K. COMPANY PUBLICATIONS Objectives: 1) To communicate company philosophy, thinking, policy decisions, and progress to employees. 2) To inform the employees about worthwhile workers activities. 3) To inform the managers, supervisors, and employees of the latest developments on labor-management relations. 4) To build good public relations, a corporate image among shareholders, customers, potential customers, and the general public. 5) To promote sales, products, and services among customers and other businessmen. Some companies have two separate publications: 1. Internal publication usually handled by the employees. Their main objective is to promote good employer-employee relations. 2. External publication intended for the companys customers, friends, and stockholders. L. WHAT ARE COMPANY RULES? Rules are specific guides intended to govern conduct or action and are aimed to guide operating supervisors and employees in the performance of their designated activities. They are the laws with penalties attached, by which these activities are enforced.

M. PRACTICES DIFFERENTIATED FROM PROCEDURES Procedures are method used in implementing policies and rules. They specify the way of carrying out policies or rules. Practices are what are actually being done in the organization, especially in implementing the personnel program. N. COST OF PERSONNEL SERVICES Most personnel services are social in nature and are extended to workers to maintain good employee reltions Cost of personnel program may be determined by the expenditures needed to carry out the functions and activities involved in it. Personnel Statistics Statistical presentation is important especially because management views organizational success in terms of peso and centavos. Budgetary support for the program A budget is a financial estimate of future needs, arranged in an orderly manner and covering some or all activities involved in the program for a definite period of time. Budgetary Purposes: 1. Cost of implementing personnel program 2. Salaries of personnel 3. Outlays for supplies and equipment 4. Projected increases of salaries 5. Cost of fringe benefit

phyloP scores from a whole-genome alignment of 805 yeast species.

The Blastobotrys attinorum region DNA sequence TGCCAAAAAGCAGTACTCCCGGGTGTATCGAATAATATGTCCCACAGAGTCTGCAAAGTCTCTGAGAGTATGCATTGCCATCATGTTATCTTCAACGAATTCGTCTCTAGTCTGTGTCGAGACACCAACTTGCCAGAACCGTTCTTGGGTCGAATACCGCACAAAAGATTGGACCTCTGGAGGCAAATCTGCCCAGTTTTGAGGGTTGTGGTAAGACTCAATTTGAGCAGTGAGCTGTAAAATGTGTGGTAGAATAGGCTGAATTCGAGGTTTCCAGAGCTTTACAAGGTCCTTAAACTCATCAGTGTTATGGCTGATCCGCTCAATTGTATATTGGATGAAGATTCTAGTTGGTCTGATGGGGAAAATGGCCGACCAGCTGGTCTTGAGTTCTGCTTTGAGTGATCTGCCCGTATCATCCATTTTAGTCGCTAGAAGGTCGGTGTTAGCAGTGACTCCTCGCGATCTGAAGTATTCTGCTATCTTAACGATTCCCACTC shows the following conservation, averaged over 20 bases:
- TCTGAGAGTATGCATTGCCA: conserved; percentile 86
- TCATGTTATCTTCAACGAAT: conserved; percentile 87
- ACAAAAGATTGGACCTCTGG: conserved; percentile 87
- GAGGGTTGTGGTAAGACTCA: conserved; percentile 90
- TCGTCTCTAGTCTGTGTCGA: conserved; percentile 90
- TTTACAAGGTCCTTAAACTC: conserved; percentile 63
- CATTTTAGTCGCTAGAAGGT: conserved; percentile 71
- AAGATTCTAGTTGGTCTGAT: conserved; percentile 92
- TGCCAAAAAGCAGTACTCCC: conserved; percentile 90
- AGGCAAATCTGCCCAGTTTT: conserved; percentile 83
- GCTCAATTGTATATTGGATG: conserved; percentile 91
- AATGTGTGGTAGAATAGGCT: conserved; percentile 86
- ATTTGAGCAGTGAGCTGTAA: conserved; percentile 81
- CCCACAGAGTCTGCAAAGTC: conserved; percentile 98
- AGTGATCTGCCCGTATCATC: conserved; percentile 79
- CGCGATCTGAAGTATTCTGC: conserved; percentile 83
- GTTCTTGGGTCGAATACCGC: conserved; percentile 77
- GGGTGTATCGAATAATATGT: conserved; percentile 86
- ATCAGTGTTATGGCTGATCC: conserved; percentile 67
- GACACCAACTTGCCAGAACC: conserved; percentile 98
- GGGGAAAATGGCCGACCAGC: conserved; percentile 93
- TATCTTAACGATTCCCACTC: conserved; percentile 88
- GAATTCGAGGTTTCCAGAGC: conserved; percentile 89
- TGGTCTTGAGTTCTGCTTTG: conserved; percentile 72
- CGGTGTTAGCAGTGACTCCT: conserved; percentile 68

6. Other expenditures O. PERSONNEL STAFF RATIO Determining the size of the staff of the personnel department in terms of the number of employees to be served. Functions and services handled by the department - The range of personnel functions and services varies among firms. If the personnel department handles such duties and responsibilities as employee recruitment and selection, employee benefits, job evaluation, etc., the staff needs of the department will be much greater than those of a firm which handles only few of such functions. Company size and nature of business are also important considerations in determining the staff needs of the personnel department.